FCC To Scrutinize Station Sales With SSAs
The FCC Media Bureau announced Wednesday evening that it will be looking more closely at TV station deals that include same-market sharing agreements and emphasized that it is up to broadcasters to demonstrate in their transaction applications why a deal would be in the public interest.
In a public notice, the bureau said it was particularly concerned about same-market sharing deals that include contingent financial interests (see here).
“An assignable option to purchase a station at less than fair market value may counter any incentive the licensee has to increase the value of the station, since the licensee may be unlikely to realize that increased value,” the bureau said in the notice.
“Also,” it continued, “the compensation provisions of agreements to share facilities and employees, to jointly sell advertising, and to jointly acquire programming, can be structured such that the licensee of the station bears little or none of the risks and reaps little or none of the of the rewards for the performance of the station.”
The bureau also said that it is up to broadcasters to demonstrate in their transaction applications why a deal would be in the public interest.
In addition, the bureau said a broadcaster “must provide sufficient information and documentation to fully describe its proposed transaction, including any side agreements, and establish that it is an arm’s-length transaction and would not impair the existing licensee’s control over station operations and programming, result in attribution of the relationship, or be otherwise contrary to the public interest.”
“Parties with pending applications proposing these types of combinations will have the opportunity to amend those applications, if they wish, to simplify the review process,” said Bill Lake, Media Bureau chief, in a statement.
“Where such a combination exists, we see a need to apply careful scrutiny to ensure that the transaction does not give one station an undue degree of operational and financial control over the second station.”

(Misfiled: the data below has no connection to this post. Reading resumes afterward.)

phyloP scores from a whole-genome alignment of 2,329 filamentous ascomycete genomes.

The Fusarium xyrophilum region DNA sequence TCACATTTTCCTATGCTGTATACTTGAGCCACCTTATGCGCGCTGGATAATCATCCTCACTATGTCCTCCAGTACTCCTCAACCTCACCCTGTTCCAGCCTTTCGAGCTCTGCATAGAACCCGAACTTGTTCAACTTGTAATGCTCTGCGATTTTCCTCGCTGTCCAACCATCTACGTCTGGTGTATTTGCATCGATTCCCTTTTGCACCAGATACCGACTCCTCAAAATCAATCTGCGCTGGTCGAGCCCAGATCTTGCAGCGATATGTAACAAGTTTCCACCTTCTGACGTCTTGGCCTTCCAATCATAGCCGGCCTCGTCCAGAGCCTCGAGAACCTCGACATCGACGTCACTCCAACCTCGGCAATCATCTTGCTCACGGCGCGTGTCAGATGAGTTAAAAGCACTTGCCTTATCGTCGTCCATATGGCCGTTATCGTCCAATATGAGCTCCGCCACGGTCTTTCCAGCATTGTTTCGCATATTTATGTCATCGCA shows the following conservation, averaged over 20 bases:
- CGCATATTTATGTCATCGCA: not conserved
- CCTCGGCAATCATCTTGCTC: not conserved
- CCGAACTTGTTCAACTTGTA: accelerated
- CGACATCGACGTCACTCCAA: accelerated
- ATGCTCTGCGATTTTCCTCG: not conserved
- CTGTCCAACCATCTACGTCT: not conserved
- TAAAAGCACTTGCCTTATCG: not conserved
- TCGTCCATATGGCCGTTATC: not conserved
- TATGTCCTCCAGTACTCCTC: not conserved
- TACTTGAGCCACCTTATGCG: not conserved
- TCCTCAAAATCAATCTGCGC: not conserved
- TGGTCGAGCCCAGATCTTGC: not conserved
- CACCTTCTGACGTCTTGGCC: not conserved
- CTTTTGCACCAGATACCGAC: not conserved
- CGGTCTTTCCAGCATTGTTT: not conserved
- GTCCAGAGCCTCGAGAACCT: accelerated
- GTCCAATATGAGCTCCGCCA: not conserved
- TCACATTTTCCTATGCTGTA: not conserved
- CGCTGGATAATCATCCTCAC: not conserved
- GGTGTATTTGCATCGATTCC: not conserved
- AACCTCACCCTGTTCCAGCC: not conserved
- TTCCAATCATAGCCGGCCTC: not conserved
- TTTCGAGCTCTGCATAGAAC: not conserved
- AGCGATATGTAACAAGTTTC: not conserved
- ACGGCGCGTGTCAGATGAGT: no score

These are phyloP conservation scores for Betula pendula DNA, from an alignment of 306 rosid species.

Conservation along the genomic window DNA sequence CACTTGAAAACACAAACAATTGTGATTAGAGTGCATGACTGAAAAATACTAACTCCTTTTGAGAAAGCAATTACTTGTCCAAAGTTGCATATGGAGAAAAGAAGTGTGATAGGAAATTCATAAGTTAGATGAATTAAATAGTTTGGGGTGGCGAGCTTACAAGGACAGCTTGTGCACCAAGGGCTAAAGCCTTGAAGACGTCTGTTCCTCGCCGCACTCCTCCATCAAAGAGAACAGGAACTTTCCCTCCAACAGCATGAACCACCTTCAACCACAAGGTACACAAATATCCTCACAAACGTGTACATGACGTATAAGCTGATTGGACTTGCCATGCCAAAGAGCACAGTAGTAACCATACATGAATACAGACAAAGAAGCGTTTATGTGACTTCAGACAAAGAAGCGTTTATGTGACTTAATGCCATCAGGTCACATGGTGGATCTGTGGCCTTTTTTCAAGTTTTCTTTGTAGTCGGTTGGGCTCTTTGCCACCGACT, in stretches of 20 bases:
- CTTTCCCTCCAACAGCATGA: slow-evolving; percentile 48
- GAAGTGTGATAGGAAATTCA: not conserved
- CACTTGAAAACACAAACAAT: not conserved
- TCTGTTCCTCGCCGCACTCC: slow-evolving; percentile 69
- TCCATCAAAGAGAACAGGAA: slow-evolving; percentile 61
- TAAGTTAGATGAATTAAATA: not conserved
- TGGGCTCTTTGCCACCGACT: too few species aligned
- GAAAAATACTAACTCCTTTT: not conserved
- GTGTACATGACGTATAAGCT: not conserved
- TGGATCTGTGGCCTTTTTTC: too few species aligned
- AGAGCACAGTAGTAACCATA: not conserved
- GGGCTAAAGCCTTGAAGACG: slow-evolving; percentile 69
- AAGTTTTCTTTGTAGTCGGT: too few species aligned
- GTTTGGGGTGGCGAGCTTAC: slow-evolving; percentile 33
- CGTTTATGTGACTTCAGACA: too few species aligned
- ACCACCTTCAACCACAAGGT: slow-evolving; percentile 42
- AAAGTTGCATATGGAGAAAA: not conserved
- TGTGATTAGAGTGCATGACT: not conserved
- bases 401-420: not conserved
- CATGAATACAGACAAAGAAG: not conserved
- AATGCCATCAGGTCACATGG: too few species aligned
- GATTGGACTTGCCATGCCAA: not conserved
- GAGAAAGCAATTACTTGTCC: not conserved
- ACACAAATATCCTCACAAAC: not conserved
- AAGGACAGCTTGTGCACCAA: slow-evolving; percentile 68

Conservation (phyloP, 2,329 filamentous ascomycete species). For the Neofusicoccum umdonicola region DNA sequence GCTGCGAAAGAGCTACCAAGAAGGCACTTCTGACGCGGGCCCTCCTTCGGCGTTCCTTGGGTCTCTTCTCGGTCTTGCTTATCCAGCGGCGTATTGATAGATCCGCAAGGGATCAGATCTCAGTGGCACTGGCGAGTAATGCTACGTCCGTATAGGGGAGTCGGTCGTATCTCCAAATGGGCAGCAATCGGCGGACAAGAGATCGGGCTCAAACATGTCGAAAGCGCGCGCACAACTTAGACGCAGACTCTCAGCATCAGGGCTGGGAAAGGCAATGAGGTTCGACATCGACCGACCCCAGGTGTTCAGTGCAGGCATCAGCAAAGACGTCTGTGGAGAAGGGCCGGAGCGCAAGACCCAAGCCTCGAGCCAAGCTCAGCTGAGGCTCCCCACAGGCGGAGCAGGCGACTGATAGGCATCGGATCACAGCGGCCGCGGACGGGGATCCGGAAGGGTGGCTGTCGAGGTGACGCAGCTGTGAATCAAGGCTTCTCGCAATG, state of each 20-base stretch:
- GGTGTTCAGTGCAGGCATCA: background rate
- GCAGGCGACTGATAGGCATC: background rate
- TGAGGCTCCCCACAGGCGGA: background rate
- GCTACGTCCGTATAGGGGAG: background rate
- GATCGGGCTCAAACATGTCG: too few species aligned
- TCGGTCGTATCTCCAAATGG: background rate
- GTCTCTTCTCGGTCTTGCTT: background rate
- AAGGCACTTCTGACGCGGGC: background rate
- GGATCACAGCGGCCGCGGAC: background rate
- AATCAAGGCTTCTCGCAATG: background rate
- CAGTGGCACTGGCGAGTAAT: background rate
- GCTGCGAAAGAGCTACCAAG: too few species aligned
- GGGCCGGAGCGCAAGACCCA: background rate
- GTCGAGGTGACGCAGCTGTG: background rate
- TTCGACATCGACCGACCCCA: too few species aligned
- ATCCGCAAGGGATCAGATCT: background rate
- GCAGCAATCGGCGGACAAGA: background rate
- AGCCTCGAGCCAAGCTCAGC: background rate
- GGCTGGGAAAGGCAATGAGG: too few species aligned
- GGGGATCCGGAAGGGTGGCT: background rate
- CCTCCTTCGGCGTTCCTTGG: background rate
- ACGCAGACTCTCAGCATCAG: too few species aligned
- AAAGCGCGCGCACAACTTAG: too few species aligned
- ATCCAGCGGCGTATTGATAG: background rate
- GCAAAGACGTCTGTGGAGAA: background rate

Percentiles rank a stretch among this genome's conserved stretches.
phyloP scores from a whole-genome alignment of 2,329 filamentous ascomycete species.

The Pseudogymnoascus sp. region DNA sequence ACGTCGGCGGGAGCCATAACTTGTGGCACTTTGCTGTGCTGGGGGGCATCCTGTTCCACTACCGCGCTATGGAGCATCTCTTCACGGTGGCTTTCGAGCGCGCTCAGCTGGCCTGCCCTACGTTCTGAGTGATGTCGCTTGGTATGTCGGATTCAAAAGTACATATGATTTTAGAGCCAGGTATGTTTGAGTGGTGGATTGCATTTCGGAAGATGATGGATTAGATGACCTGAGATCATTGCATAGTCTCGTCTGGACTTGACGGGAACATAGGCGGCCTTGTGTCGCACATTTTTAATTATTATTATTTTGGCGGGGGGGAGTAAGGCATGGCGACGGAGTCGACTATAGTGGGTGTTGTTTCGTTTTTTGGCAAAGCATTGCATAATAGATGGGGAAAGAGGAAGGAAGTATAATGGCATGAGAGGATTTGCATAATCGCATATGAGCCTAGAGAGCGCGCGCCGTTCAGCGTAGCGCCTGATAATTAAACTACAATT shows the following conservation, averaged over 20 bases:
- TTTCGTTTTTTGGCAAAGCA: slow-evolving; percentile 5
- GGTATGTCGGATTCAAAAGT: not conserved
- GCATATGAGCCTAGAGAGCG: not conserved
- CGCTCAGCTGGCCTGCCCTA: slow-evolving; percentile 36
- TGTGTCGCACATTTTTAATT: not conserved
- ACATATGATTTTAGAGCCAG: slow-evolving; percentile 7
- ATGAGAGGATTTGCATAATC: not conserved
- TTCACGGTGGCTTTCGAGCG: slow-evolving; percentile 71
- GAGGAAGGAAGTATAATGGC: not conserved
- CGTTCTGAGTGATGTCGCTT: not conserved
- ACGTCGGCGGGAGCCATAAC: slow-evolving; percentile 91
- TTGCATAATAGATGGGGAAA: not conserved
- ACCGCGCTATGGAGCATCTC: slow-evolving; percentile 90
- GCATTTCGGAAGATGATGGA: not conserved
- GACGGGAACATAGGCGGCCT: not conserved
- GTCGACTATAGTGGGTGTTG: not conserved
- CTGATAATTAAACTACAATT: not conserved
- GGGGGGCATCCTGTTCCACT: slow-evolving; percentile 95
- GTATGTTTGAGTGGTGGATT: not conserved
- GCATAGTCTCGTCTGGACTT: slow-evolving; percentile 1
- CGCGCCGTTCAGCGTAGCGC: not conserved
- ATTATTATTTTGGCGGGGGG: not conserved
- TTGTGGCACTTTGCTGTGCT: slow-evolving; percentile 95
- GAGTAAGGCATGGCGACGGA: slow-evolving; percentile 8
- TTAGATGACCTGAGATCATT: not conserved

In separate statements, the FCC’s two Republican commissioners — Ajit Pai and Michael O’Rielly — said they opposed the bureau’s notice, at least partly on procedural grounds.
In a statement, Dennis Wharton, a spokesman for the National Association of Broadcasters, said: “NAB will carefully review this public notice, but on first blush it raises very serious procedural and substantive concerns. We would also note that in a world of massive consolidation by pay TV behemoths, the FCC seems unduly focused on sharing arrangements by two TV stations offering programming for free in markets like Topeka and Tupelo. We appreciate the strong statements from both Commissioners Pai and O’Rielly and will continue to make the case that broadcaster sharing arrangements are in the public interest.”
The FCC is slated to vote on Chairman Tom Wheeler’s proposal to crack down on joint sales agreements and other station sharing deals on March 31. Wheeler’s proposal would block the formation of new JSAs and give broadcasters two years to unwind existing ones — unless they can somehow persuade the FCC that the joint combos warrant a special waiver on public interest grounds.